The first thing I ever heard about Zorg Entertainment was about a year and a half ago, a few beers deep at game company's rooftop where a racing game was being demoed, making the graphics all the more impressive. At the time, I heard there were just two guys behind the project which seemed amazing. But with Zorg Entertainment's AG Drive out on the market today, you can see that the polish and graphics haven't gone anywhere. The company boasts the game engine is able to render over 15 million polygons every second at solid 60fps, even on older iOS devices.
To be honest, the game feels more like a PlayStation 2 game on your iPhone more than anything. It's got a "console game" polish from the graphics, voice acting, and pumping music in the background (soundtrack by Aritunes), but something about the menus, database of parts, and F-Zero style racing gives it a throwback feel - growing up with a PlayStation I almost expected a "press X to continue" sign after races.
The racing is fun and can be tense, probably thanks to the neck-and-neck AI and pumping robot music. Winning races unlocks more racing events and gives you some cash to spend on upgrading your ship. The game does allow in-app purchases, but I haven't found any way to actually to so after 10 or so races, which I suppose is a good sign. It should be noted that AG Drive is opening up at a $3.99 price point, and also has some subtle in-game advertising for Battery (the energy drink of choice for Finland's youth).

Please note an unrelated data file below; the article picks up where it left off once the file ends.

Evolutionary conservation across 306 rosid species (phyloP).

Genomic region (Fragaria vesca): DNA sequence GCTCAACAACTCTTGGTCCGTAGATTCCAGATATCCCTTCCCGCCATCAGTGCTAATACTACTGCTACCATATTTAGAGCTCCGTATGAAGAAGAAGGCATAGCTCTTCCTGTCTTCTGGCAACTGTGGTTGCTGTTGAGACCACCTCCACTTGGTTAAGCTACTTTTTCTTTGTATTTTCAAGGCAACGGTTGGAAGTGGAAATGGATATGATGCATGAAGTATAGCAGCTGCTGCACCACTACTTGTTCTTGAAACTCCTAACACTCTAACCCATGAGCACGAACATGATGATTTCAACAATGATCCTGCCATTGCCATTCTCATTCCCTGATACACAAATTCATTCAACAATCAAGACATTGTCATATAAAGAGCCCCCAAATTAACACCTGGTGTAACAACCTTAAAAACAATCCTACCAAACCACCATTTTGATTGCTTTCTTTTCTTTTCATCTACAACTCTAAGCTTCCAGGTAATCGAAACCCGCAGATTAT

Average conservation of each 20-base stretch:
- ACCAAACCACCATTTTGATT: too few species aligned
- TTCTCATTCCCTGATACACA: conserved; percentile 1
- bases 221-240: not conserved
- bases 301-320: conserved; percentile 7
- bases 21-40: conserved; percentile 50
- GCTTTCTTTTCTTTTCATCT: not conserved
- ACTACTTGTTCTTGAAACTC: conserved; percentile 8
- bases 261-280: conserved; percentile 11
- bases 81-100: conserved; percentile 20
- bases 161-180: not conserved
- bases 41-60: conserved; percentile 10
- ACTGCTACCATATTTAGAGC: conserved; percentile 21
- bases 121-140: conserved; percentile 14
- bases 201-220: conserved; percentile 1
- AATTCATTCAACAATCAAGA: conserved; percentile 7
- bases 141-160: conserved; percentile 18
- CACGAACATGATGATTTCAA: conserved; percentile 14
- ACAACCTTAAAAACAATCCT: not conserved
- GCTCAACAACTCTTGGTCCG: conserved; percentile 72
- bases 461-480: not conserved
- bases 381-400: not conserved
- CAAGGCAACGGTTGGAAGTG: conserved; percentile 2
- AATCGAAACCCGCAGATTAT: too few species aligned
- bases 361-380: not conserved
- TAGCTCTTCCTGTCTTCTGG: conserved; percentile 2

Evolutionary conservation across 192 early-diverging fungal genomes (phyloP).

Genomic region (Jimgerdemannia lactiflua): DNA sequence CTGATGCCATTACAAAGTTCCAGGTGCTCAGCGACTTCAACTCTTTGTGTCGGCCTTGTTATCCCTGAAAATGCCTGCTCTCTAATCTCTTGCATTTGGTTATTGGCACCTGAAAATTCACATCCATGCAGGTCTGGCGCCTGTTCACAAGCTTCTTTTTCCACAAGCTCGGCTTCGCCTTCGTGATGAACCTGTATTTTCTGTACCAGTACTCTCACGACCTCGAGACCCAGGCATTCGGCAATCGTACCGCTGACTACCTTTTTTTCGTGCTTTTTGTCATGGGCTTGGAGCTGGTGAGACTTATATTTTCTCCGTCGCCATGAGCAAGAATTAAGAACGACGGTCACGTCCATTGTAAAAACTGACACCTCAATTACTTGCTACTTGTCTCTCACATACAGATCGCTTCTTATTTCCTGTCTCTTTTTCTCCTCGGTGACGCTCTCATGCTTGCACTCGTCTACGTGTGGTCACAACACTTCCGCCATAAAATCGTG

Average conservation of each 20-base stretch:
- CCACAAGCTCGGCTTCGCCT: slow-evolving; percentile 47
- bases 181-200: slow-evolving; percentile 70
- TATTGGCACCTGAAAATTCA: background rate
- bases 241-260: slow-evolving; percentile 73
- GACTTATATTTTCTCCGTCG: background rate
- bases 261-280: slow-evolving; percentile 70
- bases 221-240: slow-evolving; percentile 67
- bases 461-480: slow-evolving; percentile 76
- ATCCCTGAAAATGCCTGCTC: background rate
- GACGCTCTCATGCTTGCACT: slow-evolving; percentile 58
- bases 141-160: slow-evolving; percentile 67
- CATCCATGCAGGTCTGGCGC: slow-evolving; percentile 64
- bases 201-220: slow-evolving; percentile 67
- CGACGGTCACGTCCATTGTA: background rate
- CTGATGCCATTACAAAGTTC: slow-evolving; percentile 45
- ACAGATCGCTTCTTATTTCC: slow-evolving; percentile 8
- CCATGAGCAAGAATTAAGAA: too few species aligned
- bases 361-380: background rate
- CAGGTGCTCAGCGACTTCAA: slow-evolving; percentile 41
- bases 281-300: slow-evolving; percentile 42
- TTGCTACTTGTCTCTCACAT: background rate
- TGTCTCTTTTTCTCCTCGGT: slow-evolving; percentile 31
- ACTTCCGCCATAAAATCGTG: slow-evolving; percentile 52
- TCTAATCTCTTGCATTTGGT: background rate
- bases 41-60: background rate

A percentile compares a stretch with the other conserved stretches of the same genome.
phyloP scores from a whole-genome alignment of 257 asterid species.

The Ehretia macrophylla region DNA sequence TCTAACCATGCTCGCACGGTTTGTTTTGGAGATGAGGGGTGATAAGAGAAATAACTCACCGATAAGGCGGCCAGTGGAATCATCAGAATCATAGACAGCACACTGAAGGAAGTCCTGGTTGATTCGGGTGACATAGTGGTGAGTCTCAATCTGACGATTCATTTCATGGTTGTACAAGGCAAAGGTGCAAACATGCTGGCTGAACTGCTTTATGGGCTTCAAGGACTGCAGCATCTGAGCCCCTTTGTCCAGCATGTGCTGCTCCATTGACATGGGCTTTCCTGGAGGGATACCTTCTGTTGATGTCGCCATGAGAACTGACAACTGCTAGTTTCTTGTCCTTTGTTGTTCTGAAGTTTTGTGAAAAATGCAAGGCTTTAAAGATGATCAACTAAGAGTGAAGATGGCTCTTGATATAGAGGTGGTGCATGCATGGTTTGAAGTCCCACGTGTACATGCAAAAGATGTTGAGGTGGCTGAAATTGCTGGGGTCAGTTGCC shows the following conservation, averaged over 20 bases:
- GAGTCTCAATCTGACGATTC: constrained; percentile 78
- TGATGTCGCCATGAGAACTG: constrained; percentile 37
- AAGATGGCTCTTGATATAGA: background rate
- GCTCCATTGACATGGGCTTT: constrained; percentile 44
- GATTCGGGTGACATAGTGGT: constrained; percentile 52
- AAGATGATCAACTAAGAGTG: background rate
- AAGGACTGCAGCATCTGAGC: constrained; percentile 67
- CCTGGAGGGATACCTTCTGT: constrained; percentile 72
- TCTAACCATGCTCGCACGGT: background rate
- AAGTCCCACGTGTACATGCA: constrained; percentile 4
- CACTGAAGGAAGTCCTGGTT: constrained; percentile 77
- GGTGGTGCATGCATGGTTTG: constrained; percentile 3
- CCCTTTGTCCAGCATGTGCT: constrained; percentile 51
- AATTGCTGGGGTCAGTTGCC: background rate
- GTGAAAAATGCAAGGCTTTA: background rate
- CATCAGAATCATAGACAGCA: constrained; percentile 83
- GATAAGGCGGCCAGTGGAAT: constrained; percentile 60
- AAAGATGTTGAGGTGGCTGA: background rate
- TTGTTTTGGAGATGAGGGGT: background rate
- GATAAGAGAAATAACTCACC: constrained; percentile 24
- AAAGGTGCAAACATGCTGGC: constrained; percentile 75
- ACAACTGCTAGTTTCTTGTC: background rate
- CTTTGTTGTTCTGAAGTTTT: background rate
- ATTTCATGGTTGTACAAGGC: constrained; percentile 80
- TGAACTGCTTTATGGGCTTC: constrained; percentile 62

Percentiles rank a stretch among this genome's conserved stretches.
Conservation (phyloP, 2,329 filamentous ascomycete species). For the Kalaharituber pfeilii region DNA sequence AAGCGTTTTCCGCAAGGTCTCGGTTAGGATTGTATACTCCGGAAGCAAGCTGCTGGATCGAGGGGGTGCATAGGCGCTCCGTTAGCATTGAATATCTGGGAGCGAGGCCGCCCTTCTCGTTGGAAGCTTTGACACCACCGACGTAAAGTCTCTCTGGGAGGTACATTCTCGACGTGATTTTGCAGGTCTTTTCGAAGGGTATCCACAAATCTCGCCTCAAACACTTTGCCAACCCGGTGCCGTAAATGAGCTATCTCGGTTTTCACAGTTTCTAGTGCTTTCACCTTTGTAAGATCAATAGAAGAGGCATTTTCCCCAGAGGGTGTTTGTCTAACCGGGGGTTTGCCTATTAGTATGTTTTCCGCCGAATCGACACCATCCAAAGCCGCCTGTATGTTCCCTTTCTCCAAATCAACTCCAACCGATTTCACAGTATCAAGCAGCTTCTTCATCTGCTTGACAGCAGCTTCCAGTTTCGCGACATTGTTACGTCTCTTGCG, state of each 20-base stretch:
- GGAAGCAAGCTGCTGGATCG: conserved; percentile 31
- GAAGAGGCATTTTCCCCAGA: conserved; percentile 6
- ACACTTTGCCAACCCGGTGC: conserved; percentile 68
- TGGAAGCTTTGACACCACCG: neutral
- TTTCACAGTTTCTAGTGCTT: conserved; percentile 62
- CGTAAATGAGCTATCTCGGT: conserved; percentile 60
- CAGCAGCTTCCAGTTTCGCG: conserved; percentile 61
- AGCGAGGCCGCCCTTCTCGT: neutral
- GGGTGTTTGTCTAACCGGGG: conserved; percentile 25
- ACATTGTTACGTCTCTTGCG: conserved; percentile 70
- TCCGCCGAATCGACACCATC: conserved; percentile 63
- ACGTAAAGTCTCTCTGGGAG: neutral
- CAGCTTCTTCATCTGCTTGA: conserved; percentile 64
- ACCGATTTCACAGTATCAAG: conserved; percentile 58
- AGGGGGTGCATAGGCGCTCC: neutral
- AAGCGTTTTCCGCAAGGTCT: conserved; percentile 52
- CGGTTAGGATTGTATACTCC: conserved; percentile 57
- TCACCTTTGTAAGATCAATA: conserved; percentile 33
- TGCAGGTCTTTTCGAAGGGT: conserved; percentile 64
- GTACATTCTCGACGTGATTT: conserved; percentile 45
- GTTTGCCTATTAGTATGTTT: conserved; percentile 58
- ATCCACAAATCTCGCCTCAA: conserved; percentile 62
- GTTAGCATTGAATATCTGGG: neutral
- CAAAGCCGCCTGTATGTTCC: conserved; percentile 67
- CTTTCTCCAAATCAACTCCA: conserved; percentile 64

According to the company AG Drive has had a lot put into it, with the development started in 2012 by Petsku Zorg & Timo Saarinen.
“I first envisioned the world of the future 17 years ago and met programmer Timo Saarinen, who shared my love for F-Zero and the Wipeout games,” Petsku Zorg, Creative Director and Co-Founder of ZORG Entertainment explains. “We begun to dream of a racing game so bold, so huge and epic in scope, we’d need cutting edge technology and spectacular efforts to pull it off.”
The two worked at Finnish game studios like Housemarque, Remedy, Bugbear, and others, but found themselves with the right hardware technology in 2012 to start working on AG Drive. “Sometimes, it felt like a dream. But other times, not. There were many seriously tough times and hardships due to lack of funding, resulting in many setbacks, etc. In the end, when all is said and done, it was definitely worth it,” Petsku concludes.
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